Eugene Onegin 26


It’s wretched (I trust you’ll agree),

Once scorned by the malicious,

To be condemned impartially,

As affected, strange and vicious,

A melancholy oddity,

A satanic monstrosity,

Or else that Demon of my verse.

Onegin (once more I rehearse

His story) having killed his friend,

Without an aim on which to fix,

Reaching the age of twenty-six,

Bored with leisure in the end,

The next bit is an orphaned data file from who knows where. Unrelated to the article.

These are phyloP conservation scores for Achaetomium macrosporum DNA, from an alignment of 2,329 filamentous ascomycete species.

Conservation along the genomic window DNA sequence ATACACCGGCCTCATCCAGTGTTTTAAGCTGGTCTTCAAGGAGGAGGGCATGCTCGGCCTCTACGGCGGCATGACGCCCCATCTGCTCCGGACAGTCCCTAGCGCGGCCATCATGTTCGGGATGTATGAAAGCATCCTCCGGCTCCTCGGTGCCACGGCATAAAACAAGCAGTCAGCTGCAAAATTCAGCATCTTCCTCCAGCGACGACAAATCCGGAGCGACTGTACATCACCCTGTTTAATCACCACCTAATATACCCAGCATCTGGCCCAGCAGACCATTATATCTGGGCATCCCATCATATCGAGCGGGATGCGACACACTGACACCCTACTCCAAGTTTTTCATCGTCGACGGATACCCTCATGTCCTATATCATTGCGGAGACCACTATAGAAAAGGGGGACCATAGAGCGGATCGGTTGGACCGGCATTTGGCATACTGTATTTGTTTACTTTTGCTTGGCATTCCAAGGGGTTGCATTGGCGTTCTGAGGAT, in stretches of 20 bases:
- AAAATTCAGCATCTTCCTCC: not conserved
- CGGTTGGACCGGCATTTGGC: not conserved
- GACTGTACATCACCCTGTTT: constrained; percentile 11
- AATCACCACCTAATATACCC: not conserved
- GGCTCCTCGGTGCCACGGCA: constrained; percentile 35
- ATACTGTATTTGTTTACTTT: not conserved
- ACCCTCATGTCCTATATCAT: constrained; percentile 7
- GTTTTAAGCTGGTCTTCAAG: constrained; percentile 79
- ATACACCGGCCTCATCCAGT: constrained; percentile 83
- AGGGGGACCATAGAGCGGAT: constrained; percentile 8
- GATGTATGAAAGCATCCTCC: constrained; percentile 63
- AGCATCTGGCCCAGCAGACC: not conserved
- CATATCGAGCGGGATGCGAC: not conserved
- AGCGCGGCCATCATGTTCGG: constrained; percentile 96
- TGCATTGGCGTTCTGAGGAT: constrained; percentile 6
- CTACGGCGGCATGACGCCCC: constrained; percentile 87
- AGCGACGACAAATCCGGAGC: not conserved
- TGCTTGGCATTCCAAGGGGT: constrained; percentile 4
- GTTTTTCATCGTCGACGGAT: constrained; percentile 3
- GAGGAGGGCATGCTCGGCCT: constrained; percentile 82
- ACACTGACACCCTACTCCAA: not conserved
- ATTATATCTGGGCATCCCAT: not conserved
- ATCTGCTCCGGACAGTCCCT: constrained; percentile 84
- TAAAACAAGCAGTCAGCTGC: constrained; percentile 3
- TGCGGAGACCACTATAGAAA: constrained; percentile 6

Found, without rank, career, or wife,

Nothing to occupy his life.


He was pursued by a vexatious

Restlessness, an urge for change

(A feeling tortuous and tenacious:

Though some of us are born to range.)

He left his village and his land,

The fields, the woods, that silent stand,

Where the mute and blood-stained shade

Of Lensky haunted every glade;

Began an aimless wandering,

Stirred by a solitary emotion;

Till travel, with its tedious motion,

Became a bore, it seemed, unending.

From Griboedov took Chatzky’s cue,

Sped back towards the ball, anew.